Brexit may have little impact on regulation

27 June 2016 |

As a result of the vote in the UK referendum on June 23, 2016, the UK is heading for Brexit. Although the regulatory impact may be small at first there are areas such as spectrum allocation which may prove thorny.

As a result of the vote in the UK referendum on June 23, 2016, it is now likely that the UK will start the process that will lead the country to leave the European Union (EU), a move commonly known as “Brexit.” This will require lengthy negotiations, and is expected to take two years.

Research outfit Ovum said this week that Brexit may have little impact on the UK’s regulatory environment for at least two reasons.

They reason that it is highly likely that the UK will continue to be part of the European Economic Area (EEA). As other EEA countries do (e.g. Norway), Ofcom will likely follow a regulatory approach very close to the approach stemming from the European Commission’s (EC’s) regulatory framework.

Secondly, the European approach to regulation borrows a great deal, Ovum says, from the UK’s experience of privatization and market liberalization. It is unlikely that the UK will adopt a radically different regulatory approach, which will still be characterized by regular market reviews.

However, one aspect that could change is the frequency of such reviews, which is currently set at three years for all markets warranting regulation. Ofcom could look to be more flexible about the time frames for reviewing markets once it is no longer bound to the EC’s framework.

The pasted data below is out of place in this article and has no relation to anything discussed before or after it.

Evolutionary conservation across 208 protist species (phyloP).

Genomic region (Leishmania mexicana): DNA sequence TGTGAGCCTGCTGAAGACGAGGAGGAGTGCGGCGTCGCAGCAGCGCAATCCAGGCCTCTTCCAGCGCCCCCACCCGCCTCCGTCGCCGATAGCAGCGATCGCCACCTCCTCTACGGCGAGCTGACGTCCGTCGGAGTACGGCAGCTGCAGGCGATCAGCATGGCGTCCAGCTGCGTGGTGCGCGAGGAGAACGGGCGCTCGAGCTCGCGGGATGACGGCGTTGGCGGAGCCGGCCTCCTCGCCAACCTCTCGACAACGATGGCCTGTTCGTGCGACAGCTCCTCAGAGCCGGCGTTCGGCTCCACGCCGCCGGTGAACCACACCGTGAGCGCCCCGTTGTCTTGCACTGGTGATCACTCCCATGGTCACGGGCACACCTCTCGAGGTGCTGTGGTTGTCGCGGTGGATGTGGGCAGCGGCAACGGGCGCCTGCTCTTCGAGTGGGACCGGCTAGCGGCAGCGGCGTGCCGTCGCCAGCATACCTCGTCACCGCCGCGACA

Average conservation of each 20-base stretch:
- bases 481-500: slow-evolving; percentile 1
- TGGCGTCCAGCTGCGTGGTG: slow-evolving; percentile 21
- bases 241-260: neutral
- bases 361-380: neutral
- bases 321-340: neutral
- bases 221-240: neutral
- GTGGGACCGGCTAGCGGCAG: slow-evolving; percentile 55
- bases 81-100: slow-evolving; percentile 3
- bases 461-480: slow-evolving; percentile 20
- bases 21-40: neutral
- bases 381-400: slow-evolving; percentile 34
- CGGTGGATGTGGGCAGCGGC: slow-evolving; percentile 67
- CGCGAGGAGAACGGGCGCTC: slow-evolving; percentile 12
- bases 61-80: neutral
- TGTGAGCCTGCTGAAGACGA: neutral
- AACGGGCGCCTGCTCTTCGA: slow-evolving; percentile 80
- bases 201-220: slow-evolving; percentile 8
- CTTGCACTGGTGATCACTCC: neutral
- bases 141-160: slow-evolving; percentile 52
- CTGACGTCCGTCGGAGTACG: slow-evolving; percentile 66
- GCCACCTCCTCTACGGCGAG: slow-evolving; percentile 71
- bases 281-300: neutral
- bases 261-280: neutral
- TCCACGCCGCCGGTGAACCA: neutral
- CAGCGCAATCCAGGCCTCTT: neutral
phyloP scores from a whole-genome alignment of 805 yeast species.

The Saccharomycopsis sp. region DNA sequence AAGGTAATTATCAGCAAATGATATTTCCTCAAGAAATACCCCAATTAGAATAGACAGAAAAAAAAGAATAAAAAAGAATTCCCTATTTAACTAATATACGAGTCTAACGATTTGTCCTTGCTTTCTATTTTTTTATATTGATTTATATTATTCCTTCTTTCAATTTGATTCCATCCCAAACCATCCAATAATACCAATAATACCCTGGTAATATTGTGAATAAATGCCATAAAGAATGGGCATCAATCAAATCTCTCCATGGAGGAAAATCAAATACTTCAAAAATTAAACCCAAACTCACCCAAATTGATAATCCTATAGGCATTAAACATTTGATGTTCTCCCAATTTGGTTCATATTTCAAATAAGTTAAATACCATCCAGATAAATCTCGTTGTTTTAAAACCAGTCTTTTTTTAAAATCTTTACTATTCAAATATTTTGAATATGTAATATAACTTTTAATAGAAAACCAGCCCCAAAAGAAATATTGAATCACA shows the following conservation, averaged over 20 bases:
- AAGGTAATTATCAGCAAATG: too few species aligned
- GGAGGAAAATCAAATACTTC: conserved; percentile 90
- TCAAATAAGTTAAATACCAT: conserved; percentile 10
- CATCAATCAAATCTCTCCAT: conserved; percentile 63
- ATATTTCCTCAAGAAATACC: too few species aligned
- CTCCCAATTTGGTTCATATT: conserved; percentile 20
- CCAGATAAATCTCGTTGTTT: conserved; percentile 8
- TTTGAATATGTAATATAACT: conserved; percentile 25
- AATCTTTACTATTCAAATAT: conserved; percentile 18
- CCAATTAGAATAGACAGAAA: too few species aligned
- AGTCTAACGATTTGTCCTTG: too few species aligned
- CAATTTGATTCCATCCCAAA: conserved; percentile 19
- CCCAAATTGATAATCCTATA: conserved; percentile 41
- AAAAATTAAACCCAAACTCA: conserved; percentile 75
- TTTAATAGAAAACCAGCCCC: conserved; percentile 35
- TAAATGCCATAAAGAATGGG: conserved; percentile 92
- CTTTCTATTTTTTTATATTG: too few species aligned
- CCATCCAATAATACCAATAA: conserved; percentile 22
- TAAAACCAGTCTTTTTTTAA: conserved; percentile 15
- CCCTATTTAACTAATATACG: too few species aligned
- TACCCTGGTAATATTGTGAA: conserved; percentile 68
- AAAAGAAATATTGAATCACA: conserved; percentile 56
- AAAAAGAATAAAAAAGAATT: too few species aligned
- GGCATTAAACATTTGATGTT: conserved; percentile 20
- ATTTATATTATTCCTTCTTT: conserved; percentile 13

Another impact is that UK consumers could lose the benefits of the ‘roam-like-at-home’ regime recently implemented by the EC for international mobile roaming because UK operators will no longer be subject to the EC’s roaming regulation. However, this is an area that could ultimately depend on the UK remaining part of the EEA. Market forces could also contribute to keeping roaming prices low because operators’ recent offers have shown a tendency to package roaming to some destinations inside and outside the EU in an increasingly attractive way for customers.

Legal firm Bird and Bird point out that the flip side is that UK operators will also no longer be subject to regulated roaming tariffs at the wholesale level. However, as a commercial matter, one might expect that any wholesale rate rise on the part of UK operators will be likely to be reciprocated by their counterparts elsewhere in the EU. This could prove a costly move for UK industry in the event of unfavourable tourist and traveler flows between the UK and the rest of the EU. There has been speculation that the UK might, introduce UK legislation with the purpose of ensuring as far as possible a parallel roaming regime in the UK to that applying in the EU Member States under the Roaming Regulation.

Following a Brexit, the UK will no longer be subject to commission decisions and initiatives on the harmonisation of spectrum allocations and use across the EU. It will, however, continue to cooperate with the other member states on some of these issues through membership of other organisations, including the European Conference of Telecommunications and Postal Administrations or CEPT.